In a distant galaxy, scientists have detected a “strange and persistent” radio signal that sounds like a heartbeat

In a distant galaxy, scientists have detected a “strange and persistent” radio signal that sounds like a heartbeat

A “strange and persistent” radio signal that sounded like a heartbeat was found by scientists coming from a distant galaxy. A rapid radio burst, or FRB, which lasted far longer than expected was spotted by astronomers at the Massachusetts Institute of Technology and other locations.

Strong radio wave bursts, called FRBs, often last a few milliseconds. According to a news release, the unique signal lasted up to three seconds, which is 1,000 times longer than usual. Unknown are the astrophysical sources of FRBs.

Over the course of.02 seconds, the signal repeated in a distinct manner that resembled a pulse.

Daniele Michilli, a postdoc at MIT’s Kavli Institute for Astrophysics and Space Research, described the event as “strange.” “Not only did it endure for around three seconds, but it also had extremely exact periodic peaks that were emitted every fraction of a second, boom, boom, boom, like a heartbeat.” “The signal itself is periodic for the first time at this point.”

The signal originated in a far-off galaxy, many billions of light-years from Earth. The signal has been designated FRB 20191221A by MIT and McGill University researchers who released a paper on it. It is now the longest-lasting FRB discovered so far, with the most distinct periodic pattern.

Since the initial FRB was discovered in 2007, hundreds of additional radio flashes have also been found in space.

The CHIME interferometric radio telescope, which continuously scans the sky and is sensitive to brief radio bursts, was developed in Canada.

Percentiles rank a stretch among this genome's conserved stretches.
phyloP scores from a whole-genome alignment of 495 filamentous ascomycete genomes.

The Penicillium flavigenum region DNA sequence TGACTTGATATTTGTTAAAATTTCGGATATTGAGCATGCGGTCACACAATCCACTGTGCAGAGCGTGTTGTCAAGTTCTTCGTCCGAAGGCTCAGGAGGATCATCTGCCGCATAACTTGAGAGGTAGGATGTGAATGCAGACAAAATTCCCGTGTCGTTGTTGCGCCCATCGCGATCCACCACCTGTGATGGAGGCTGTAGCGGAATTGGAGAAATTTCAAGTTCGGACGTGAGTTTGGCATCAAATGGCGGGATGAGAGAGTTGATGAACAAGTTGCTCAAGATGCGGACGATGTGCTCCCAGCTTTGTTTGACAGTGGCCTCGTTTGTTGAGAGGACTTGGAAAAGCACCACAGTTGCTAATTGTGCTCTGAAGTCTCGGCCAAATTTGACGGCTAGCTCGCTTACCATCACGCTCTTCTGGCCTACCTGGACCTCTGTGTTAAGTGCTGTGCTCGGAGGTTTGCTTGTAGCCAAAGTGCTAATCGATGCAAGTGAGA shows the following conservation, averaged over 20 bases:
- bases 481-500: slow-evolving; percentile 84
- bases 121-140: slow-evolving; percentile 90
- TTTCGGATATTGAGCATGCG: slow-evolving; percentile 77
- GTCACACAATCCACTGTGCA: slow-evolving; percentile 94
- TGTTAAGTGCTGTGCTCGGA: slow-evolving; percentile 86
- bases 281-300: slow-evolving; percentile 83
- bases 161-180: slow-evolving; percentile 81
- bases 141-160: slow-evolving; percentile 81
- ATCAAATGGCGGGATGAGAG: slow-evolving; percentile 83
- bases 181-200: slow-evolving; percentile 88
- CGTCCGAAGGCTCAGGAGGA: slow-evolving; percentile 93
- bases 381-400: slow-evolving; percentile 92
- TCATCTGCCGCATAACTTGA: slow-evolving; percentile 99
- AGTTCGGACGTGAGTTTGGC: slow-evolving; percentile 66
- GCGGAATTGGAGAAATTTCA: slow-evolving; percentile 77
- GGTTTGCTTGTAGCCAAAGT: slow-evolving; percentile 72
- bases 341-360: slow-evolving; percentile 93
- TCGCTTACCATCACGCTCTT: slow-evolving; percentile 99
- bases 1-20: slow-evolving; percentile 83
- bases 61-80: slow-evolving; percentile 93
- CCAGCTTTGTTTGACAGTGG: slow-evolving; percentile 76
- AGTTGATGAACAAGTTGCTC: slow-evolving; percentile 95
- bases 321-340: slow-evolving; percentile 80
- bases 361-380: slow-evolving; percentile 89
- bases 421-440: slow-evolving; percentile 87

The majority of FRBs are one-time events that last just a few milliseconds. Although the signal seemed more random than periodic, it was recently found to reoccur every 16 days.

But CHIME discovered the recurring, heartbeat-like signal in December 2019. At the time, Michilli was scanning the incoming data. According to Michilli, “there aren’t many entities in the world that emit strictly periodic signals.”

Scientists believe that the new FRB may have come from a radio pulsar or magnetar, both of which are neutron stars, although its origin is yet unknown. These are the cores of big stars that have collapsed and are spinning quickly.

According to Michilli, “CHIME has now identified several FRBs with various characteristics. “Some of the creatures we’ve observed dwell in extremely chaotic clouds, while others appear to be in pristine settings. We can infer from the characteristics of this new signal that the plasma cloud surrounding this source must be very turbulent.”

They anticipate catching additional bursts from FRB 20191221A. They might benefit from the discovery as they research neutron stars and the universe.

According to Michilli, “This observation raises the question of what may be the source of this extreme signal that we have never seen, and how can we use this signal to investigate the cosmos.” “Future telescopes promise to find thousands of FRBs a month, and at that time we may uncover many more of these periodic signals,” the statement continued.

This source’s periodic emissions may serve as an astronomical clock if there were more of them. The rate at which the universe is expanding, for example, could be determined from the frequency of the bursts and how it changes as the source moves away from Earth, according to the press release.

Rakhi Kale

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